zgo DOGS AND ALL ABOUT THEM
marked like the Fox-terrier, and exceedingly game. Possibly the Elterwater Terrier is no longer to be found, but some few of them still existed a dozen years or so ago in the Lake District, where they were used in conjunction with the West Cumberland Otterhounds. They were not easily distinguishable from the better-known Border Terriers of which there are still many strains, ranging from Northumberland, where Mr. T. Robson, of Bellingham, has kept them for many years, to Galloway and Ayrshire and the Lothians, where their coats become longer and less crisp.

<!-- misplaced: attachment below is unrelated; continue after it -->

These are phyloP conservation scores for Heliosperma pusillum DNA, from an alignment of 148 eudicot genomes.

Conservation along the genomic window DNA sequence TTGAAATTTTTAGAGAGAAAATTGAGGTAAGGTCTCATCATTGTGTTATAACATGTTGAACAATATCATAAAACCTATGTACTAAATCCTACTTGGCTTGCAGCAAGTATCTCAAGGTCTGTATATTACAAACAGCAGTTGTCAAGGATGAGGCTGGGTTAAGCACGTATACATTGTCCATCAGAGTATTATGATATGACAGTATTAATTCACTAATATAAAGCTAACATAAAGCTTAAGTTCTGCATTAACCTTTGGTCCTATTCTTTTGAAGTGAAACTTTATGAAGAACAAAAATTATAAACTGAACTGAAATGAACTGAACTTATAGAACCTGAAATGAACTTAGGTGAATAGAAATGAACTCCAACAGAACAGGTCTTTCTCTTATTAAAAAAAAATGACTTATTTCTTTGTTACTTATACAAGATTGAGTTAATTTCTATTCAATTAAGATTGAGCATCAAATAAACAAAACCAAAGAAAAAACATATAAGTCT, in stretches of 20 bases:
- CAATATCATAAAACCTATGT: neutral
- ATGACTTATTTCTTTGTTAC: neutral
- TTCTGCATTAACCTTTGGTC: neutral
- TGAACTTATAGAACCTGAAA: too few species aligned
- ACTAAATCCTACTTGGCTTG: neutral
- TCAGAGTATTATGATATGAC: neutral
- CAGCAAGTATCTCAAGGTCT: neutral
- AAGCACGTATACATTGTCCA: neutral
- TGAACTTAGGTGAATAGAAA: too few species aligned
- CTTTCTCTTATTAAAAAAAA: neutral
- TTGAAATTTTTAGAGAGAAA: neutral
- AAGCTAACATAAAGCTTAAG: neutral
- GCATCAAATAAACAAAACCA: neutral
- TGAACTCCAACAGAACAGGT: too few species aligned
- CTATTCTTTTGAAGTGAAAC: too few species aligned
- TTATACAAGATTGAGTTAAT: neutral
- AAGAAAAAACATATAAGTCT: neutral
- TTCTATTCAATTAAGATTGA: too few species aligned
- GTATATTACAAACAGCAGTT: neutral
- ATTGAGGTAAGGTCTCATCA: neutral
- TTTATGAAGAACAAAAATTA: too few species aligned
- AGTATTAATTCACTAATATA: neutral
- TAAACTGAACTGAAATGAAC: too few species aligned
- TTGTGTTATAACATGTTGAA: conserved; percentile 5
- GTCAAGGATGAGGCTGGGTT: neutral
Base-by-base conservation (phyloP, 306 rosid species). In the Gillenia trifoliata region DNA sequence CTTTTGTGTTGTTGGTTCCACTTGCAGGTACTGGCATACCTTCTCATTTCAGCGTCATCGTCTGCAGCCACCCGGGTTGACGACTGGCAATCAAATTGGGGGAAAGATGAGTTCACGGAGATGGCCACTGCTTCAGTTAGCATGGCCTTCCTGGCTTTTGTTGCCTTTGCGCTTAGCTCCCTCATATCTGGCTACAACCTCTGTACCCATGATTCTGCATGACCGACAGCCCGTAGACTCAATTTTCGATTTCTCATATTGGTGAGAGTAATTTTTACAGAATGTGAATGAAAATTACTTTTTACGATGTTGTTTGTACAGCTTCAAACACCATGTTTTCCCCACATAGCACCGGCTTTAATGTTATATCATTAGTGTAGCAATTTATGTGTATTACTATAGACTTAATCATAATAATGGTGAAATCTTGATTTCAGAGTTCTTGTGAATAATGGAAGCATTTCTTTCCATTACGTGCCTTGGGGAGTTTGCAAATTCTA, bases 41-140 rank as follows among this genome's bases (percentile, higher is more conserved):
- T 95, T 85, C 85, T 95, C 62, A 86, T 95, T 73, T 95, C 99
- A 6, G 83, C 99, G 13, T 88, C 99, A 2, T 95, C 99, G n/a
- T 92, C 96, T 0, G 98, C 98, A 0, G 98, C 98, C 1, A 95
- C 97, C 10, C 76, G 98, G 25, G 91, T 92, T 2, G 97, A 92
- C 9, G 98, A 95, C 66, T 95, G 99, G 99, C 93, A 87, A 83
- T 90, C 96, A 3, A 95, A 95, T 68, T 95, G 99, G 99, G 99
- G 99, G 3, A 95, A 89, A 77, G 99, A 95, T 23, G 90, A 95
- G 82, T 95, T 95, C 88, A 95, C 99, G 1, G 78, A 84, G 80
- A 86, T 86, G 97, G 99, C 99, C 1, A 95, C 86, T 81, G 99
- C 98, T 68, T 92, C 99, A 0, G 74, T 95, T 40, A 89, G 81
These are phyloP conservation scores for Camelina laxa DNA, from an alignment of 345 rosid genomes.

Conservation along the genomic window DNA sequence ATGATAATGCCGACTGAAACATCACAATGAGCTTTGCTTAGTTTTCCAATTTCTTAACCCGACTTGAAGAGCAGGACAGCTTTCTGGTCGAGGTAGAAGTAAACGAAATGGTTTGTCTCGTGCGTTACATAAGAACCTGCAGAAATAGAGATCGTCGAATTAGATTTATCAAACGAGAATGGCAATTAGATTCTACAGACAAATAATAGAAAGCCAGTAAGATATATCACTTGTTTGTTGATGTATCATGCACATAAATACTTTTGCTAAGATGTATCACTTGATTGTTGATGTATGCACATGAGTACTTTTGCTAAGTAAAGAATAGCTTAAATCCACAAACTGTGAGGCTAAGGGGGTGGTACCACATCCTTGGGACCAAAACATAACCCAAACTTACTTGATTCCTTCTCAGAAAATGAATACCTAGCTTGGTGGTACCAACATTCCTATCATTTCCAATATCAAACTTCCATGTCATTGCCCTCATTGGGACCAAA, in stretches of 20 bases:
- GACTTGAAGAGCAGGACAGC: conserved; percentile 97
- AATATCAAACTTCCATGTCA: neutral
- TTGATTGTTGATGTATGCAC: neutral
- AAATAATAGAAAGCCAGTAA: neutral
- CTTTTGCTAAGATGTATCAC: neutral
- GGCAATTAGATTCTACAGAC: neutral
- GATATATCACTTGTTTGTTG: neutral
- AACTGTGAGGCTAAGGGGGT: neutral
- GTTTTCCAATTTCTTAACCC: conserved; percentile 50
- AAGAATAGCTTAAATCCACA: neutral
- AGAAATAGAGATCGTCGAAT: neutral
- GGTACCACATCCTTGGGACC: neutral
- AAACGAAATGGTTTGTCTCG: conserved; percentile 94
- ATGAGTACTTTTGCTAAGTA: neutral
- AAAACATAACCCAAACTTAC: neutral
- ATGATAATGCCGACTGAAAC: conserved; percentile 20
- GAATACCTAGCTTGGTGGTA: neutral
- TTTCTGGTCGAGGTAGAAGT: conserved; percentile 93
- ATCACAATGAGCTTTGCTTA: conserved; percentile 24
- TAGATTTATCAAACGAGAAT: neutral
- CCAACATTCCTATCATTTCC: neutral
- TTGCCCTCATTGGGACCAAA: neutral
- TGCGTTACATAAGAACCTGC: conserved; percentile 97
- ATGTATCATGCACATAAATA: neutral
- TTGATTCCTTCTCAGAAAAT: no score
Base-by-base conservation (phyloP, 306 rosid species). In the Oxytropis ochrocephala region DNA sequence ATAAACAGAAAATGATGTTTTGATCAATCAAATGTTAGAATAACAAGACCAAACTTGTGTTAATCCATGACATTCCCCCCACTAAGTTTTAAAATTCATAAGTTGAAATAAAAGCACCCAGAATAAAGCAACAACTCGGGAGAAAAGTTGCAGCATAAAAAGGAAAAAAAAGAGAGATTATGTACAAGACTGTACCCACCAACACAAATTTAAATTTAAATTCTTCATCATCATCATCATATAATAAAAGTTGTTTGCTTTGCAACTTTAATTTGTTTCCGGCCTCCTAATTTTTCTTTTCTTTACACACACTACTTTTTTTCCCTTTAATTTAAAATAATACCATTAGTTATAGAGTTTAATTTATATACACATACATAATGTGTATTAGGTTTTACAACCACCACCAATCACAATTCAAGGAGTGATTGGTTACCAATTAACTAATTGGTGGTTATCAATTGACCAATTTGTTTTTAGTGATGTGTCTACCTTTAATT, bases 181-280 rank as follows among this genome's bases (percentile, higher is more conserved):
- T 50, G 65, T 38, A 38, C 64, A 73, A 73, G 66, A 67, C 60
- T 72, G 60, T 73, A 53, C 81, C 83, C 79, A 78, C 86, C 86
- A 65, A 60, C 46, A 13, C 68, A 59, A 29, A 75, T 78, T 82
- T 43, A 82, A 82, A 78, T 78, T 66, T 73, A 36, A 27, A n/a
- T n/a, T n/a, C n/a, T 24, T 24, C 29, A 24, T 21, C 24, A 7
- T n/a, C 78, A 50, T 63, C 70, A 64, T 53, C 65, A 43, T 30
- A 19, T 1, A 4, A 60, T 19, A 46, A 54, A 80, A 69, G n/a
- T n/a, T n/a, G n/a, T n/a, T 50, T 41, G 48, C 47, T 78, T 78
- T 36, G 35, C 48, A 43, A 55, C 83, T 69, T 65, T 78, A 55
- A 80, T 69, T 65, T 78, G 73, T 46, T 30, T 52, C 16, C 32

There are many more local varieties of the working terrier as, for example, the Roseneath, which is often confused with the Poltalloch, or White West Highlander, to whom it is possibly related. And the Pittenweem, with which the Poltalloch Terriers are now being crossed ; while Mrs. Alastair Campbell, of Ardrishaig, has a pack of Cairn Terriers which seem to represent the original type of the improved Scottie. Considering the great number of strains that have been preserved by sporting families and maintained in more or less purity to type, it is easy to understand how a " new " breed may become fashionable, and still claim the honour of long descent. They may not in all cases have the beauty of shape which is desired on the show bench ; but it is well to remember that while our show terriers have been bred to the highest perfection we still possess in Great Britain a separate order of " earth dogs " that for pluckily following the fox and the badger into their lairs or bolting an otter from his holt cannot be excelled all the world over.